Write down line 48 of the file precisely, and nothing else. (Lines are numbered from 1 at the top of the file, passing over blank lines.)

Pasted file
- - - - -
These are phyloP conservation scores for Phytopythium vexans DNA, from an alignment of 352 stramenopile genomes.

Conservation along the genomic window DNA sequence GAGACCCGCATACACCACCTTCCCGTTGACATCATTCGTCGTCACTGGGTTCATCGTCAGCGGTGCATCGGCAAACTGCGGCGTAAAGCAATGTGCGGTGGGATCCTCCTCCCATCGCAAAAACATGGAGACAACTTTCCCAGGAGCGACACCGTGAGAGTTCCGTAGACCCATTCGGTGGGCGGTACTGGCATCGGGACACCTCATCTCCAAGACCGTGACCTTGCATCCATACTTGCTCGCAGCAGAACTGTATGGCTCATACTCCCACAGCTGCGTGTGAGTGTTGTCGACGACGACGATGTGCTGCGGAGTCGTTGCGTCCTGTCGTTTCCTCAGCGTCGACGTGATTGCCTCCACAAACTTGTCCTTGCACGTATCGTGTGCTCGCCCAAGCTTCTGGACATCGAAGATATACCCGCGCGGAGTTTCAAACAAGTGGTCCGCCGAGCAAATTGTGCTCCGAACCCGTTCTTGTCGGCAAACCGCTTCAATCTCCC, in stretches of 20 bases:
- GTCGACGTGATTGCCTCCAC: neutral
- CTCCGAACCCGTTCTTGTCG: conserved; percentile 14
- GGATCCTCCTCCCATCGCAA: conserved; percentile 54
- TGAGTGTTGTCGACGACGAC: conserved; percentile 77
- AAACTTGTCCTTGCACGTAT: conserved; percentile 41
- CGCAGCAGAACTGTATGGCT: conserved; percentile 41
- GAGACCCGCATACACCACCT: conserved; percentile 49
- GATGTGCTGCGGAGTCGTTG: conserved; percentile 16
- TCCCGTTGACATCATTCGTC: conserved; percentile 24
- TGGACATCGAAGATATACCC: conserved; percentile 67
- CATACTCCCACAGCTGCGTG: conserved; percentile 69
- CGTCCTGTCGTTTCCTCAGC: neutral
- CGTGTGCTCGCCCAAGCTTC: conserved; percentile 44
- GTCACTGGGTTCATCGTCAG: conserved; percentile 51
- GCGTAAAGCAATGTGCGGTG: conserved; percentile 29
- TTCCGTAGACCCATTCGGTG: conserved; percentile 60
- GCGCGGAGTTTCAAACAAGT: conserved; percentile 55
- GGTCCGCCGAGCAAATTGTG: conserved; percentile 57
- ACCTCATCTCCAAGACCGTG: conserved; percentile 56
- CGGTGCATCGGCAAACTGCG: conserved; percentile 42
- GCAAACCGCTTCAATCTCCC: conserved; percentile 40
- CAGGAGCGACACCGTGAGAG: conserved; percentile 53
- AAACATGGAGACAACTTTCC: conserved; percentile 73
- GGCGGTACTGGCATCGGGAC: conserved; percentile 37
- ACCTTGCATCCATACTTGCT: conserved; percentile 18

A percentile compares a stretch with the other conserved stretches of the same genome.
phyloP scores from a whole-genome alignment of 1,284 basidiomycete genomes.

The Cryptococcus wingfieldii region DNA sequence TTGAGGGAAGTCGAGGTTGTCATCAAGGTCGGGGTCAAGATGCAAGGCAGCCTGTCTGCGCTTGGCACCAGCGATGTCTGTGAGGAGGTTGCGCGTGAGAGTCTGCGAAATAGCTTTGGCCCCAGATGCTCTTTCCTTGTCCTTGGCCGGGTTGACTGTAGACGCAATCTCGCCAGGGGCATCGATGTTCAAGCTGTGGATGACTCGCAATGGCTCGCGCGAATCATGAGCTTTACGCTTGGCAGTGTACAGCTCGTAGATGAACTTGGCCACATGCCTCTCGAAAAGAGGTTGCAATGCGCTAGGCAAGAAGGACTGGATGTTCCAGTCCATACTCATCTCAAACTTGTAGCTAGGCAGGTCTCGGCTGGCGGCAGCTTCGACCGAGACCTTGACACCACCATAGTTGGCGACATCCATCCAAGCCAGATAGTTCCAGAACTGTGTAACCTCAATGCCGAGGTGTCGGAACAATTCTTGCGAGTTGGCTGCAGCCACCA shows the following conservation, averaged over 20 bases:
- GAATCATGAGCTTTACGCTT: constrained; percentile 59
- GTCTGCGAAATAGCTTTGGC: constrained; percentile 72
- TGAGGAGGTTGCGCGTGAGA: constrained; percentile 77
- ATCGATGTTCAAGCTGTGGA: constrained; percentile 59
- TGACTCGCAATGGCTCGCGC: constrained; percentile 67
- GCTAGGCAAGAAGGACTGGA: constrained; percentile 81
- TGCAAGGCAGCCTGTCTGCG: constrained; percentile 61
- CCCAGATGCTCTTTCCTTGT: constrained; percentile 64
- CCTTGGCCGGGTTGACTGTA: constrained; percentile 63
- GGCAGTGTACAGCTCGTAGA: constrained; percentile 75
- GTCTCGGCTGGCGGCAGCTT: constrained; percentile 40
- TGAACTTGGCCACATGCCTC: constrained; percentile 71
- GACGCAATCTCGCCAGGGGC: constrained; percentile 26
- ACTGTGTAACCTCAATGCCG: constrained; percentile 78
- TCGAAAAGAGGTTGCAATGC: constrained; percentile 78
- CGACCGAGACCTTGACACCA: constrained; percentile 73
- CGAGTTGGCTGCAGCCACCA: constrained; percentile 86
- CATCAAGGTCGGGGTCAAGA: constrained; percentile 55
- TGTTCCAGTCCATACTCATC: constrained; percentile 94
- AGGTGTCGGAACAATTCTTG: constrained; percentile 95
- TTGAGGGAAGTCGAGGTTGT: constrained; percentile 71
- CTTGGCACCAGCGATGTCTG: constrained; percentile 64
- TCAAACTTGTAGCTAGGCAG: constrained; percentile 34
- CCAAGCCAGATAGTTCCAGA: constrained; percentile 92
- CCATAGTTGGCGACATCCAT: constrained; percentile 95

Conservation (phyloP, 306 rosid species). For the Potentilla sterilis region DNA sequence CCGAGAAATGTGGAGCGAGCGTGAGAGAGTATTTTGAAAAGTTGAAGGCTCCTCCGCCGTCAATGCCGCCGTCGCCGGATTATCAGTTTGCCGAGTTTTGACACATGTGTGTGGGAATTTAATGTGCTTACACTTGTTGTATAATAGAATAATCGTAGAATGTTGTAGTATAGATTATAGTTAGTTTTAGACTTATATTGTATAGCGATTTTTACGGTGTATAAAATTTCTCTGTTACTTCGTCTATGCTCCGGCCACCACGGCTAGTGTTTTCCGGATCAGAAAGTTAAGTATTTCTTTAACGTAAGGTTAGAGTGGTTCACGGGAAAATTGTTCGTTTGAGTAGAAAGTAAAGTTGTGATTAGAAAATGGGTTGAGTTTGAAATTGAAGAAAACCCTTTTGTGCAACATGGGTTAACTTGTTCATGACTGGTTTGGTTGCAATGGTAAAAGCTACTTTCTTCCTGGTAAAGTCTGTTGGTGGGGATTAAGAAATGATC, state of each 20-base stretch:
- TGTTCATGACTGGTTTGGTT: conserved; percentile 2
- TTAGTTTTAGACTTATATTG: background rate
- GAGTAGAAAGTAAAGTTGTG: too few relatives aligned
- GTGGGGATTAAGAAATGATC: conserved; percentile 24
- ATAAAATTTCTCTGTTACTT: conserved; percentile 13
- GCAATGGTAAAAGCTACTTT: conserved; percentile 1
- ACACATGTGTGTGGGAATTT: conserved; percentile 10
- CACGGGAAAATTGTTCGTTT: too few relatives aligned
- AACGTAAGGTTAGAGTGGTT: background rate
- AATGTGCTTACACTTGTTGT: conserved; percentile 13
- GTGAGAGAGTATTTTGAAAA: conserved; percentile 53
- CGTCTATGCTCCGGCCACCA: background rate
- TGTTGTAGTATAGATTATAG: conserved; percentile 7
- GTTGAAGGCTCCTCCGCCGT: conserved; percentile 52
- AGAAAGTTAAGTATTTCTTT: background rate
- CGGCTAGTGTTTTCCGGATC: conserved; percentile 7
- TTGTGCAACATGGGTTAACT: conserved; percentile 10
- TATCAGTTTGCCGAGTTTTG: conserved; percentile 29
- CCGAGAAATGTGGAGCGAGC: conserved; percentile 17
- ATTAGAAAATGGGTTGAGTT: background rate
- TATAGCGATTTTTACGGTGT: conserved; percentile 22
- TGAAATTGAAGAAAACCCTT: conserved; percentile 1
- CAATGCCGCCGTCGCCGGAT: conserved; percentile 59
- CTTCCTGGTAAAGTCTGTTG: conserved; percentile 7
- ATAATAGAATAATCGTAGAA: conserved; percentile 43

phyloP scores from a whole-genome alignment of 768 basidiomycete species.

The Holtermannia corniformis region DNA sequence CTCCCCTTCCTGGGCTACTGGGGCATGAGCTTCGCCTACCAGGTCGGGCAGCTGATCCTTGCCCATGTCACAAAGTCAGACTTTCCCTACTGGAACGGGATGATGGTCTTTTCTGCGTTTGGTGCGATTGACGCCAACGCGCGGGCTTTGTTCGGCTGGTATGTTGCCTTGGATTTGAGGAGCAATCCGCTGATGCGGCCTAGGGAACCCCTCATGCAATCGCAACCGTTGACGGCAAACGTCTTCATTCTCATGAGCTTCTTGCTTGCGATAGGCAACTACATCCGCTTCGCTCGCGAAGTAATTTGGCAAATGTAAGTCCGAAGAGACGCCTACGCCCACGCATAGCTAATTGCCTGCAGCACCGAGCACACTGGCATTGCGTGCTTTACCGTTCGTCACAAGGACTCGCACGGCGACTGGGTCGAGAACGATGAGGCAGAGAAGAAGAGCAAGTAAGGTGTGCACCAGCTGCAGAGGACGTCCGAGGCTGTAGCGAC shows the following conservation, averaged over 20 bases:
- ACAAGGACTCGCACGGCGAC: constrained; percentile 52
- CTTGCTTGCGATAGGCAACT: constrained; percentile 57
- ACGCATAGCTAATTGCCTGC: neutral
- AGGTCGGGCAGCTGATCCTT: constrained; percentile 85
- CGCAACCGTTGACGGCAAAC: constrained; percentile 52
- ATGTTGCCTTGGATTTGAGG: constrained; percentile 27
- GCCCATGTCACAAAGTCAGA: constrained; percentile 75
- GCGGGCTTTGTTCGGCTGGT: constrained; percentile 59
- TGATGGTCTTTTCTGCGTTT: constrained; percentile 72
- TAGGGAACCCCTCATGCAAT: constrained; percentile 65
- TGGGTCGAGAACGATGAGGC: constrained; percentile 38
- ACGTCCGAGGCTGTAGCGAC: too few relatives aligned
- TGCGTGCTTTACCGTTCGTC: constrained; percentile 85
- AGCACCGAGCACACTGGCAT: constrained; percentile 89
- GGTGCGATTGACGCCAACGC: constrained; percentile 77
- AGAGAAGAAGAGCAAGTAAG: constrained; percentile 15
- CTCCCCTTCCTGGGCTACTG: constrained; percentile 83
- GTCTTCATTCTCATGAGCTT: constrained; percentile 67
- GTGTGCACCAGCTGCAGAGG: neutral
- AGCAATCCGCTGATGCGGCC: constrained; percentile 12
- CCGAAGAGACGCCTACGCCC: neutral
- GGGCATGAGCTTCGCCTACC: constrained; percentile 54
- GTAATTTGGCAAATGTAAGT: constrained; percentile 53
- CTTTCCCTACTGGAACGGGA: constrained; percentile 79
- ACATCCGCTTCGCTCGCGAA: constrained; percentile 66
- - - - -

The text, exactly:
- CATCAAGGTCGGGGTCAAGA: constrained; percentile 55